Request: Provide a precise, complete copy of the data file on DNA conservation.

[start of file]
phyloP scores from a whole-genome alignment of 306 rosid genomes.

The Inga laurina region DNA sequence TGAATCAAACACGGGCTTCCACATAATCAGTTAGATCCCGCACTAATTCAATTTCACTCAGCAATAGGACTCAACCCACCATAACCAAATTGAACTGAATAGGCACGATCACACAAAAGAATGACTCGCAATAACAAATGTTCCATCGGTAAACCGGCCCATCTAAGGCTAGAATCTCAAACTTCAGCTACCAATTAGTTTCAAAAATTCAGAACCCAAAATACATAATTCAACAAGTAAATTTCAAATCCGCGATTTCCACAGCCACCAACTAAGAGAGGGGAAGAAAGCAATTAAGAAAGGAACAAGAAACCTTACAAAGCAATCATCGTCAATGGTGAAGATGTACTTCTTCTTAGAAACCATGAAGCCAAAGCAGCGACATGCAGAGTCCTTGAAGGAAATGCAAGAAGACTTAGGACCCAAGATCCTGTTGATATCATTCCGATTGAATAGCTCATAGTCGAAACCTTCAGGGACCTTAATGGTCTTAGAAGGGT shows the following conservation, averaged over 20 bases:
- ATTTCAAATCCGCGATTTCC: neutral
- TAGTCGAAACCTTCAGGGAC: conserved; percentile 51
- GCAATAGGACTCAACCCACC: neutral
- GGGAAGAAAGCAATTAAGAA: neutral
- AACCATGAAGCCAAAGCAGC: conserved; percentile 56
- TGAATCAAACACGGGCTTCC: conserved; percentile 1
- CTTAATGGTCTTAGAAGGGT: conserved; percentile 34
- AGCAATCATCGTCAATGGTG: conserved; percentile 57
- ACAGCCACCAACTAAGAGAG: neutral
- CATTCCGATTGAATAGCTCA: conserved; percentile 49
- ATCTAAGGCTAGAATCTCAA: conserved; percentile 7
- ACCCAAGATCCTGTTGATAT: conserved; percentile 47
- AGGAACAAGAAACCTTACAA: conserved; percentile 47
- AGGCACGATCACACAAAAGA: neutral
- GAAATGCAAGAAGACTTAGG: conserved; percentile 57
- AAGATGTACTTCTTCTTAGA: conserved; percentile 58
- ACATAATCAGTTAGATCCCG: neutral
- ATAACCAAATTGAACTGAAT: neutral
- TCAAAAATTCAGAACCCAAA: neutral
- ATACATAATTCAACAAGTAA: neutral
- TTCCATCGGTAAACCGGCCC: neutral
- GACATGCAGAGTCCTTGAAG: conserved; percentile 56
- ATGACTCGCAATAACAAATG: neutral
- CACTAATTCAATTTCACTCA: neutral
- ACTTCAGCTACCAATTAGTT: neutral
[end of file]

phyloP scores from a whole-genome alignment of 306 rosid genomes.

The Inga laurina region DNA sequence TGAATCAAACACGGGCTTCCACATAATCAGTTAGATCCCGCACTAATTCAATTTCACTCAGCAATAGGACTCAACCCACCATAACCAAATTGAACTGAATAGGCACGATCACACAAAAGAATGACTCGCAATAACAAATGTTCCATCGGTAAACCGGCCCATCTAAGGCTAGAATCTCAAACTTCAGCTACCAATTAGTTTCAAAAATTCAGAACCCAAAATACATAATTCAACAAGTAAATTTCAAATCCGCGATTTCCACAGCCACCAACTAAGAGAGGGGAAGAAAGCAATTAAGAAAGGAACAAGAAACCTTACAAAGCAATCATCGTCAATGGTGAAGATGTACTTCTTCTTAGAAACCATGAAGCCAAAGCAGCGACATGCAGAGTCCTTGAAGGAAATGCAAGAAGACTTAGGACCCAAGATCCTGTTGATATCATTCCGATTGAATAGCTCATAGTCGAAACCTTCAGGGACCTTAATGGTCTTAGAAGGGT shows the following conservation, averaged over 20 bases:
- ATTTCAAATCCGCGATTTCC: neutral
- TAGTCGAAACCTTCAGGGAC: conserved; percentile 51
- GCAATAGGACTCAACCCACC: neutral
- GGGAAGAAAGCAATTAAGAA: neutral
- AACCATGAAGCCAAAGCAGC: conserved; percentile 56
- TGAATCAAACACGGGCTTCC: conserved; percentile 1
- CTTAATGGTCTTAGAAGGGT: conserved; percentile 34
- AGCAATCATCGTCAATGGTG: conserved; percentile 57
- ACAGCCACCAACTAAGAGAG: neutral
- CATTCCGATTGAATAGCTCA: conserved; percentile 49
- ATCTAAGGCTAGAATCTCAA: conserved; percentile 7
- ACCCAAGATCCTGTTGATAT: conserved; percentile 47
- AGGAACAAGAAACCTTACAA: conserved; percentile 47
- AGGCACGATCACACAAAAGA: neutral
- GAAATGCAAGAAGACTTAGG: conserved; percentile 57
- AAGATGTACTTCTTCTTAGA: conserved; percentile 58
- ACATAATCAGTTAGATCCCG: neutral
- ATAACCAAATTGAACTGAAT: neutral
- TCAAAAATTCAGAACCCAAA: neutral
- ATACATAATTCAACAAGTAA: neutral
- TTCCATCGGTAAACCGGCCC: neutral
- GACATGCAGAGTCCTTGAAG: conserved; percentile 56
- ATGACTCGCAATAACAAATG: neutral
- CACTAATTCAATTTCACTCA: neutral
- ACTTCAGCTACCAATTAGTT: neutral